Rabbi Yehoshua of Kotno defends the Ba’al Hachinuch with a bold contention: the Jews of Babylon remained in “exile” of their own choice. They therefore effectively ceded their rights to the Temple and could no longer, through their absence, prevent its rebuilding.

The Ba’al Hachinuch’s basic contention and Rabbi Yehoshua’s further observation highlight the historic opportunities and challenges of our day. As the balance of Jewish life inexorably shifts from the diaspora to the State of Israel, we are rapidly approaching the point when the majority of Jews will be living in their homeland. Will we be biblically obligated at that point, political exigencies aside, to commence rebuilding the Temple?

Even further, an argument might be made that the “tipping point” concerning the Temple has already been reached. The majority of diaspora Jews today, like the Babylonian Jews of the Second Temple period, live in an “exile of choice” with the opportunity of return to the Land of Israel fully available. Have those of us in the diaspora lost our “rights” to the Temple? If so, should the Beit Hamikdash be built today, even in our absence?

The question remains academic given the political realities as well as other philosophical/halachic concerns. The issues raised, however, certainly should give us pause as we consider the momentous times in which we live. For the first time in nearly two thousand years we approach the point when, after centuries of wandering, a majority of the Jewish nation will be “home.” What halachic, philosophical and psychological changes should occur within our nation’s psyche as a result of this new reality? How are we meant to mark our momentous transformation from a “people of exile” to a “people of return”?

And what of those of us who choose not to participate fully in this new historic national adventure – we, who, yet today, live our lives outside of the Land of Israel?

We are quick to criticize, in retrospect, the Babylonian exiles who failed to return to Zion. How, we must honestly wonder, will history judge us?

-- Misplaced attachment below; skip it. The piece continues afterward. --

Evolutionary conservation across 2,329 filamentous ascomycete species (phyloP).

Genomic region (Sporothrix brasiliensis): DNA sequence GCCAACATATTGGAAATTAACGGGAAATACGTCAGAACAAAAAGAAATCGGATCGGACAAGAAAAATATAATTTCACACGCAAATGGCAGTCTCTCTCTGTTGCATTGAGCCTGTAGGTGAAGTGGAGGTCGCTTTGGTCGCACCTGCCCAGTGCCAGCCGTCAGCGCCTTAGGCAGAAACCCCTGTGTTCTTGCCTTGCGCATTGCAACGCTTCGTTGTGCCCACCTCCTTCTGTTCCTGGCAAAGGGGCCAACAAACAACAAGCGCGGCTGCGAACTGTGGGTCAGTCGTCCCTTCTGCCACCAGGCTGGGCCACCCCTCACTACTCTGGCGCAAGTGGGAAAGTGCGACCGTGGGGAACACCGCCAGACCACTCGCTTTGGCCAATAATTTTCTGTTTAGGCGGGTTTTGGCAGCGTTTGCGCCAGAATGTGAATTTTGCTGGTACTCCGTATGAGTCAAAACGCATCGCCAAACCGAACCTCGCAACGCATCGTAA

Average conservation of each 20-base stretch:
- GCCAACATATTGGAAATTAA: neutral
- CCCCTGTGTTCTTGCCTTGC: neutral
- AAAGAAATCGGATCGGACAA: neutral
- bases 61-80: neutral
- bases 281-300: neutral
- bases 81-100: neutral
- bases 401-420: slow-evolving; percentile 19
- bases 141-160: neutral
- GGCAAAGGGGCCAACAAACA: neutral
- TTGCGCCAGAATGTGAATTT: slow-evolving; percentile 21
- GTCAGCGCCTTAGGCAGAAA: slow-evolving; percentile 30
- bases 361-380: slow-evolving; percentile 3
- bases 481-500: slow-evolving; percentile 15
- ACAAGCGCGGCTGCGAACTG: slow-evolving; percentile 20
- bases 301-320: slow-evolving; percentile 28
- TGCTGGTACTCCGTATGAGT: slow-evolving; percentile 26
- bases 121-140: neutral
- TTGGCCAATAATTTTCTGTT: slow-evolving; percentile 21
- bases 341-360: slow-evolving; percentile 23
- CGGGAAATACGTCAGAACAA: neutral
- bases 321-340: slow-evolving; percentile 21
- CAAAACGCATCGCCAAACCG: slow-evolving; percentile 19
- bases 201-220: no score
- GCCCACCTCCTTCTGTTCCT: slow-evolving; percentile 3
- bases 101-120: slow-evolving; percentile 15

Our excuses are many – some, perhaps, more valid then others. But the question must be asked: what “rights” do we lose when we voluntarily choose not to return home?

2. A refrain often sounded in today’s Jewish community bemoans the lack of “spirituality” in traditional practice and worship. Pulpit rabbis regularly hear, “Rabbi, I fail to be ‘moved’ by the tefilla (prayer service)… The daily ritual leaves me empty.”

Responding to the challenge, numerous religious schools, synagogues and communal institutions have instituted studies and programs designed towards making age-old ritual personally relevant to their constituents. Federations have commissioned studies with an eye towards “reinventing the synagogue”; synagogues, themselves, have initiated programs, from prayer services featuring the poignant tunes of Rabbi Shlomo Carlebach to innovative adult education classes; schools regularly design and implement new curricula for the teaching of prayer and ritual.

On an individual level, frustrated by the perceived lack of meaning in “ordinary” Jewish practice, many Jews find their search leading to more esoteric areas of their tradition. Kabbalists and mystics – some of them authentic and some less so – become frequent visitors to “modern Orthodox communities,” with claims of easy access to sacred realms. Sophisticated members of the Jewish community treasure questionable symbols – such as the “red bendlach” (red threads worn on the wrist purportedly to ward off the “evil eye,” often received from beggars at the Western Wall) – with greater intensity than they do normative Jewish rituals.

While communal creativity (within halachic boundaries) is certainly laudable, and authentic spiritual search is essential to Jewish tradition, Judaism offers no shortcuts to religious meaning. Spiritual “quick fixes” are alien to our tradition. In a world marked by instant gratification, Judaism preaches that spirituality is ultimately found only as a result of hard, continuing work.

An individual, for example, who expects to be spontaneously and passively “moved” by weekly synagogue prayer, without the investment of true effort into that prayer, is doomed to disappointment. Tefilla is neither theater nor spectator sport. Prayer becomes meaningful only as a result of study of text, honest personal introspection, wrenching self-assessment and a continuing evaluation of our relationship with God.

As the Mishna proclaims: “One should not stand to pray without full and serious intent. The righteous of old would deliberate a full hour before beginning to pray, in order to direct their hearts towards the Almighty.”

Consider, in contrast, the hurried, preoccupied nature of so much of our tefilla today.

Like tefilla, all the daily rites and rituals of Judaism are filled with significance readily available to those motivated, committed and industrious enough to explore the familiar. Within and through this regular ongoing observance, we are meant to find true religious meaning in our lives.

Centuries ago, God launched the central symbol of Jewish worship with the commandment “And they shall make for Me a holy place…” Only we, as God’s partners, generate holiness in this world. Only we, through conscientious effort, can create sanctity and attain spirituality in our lives.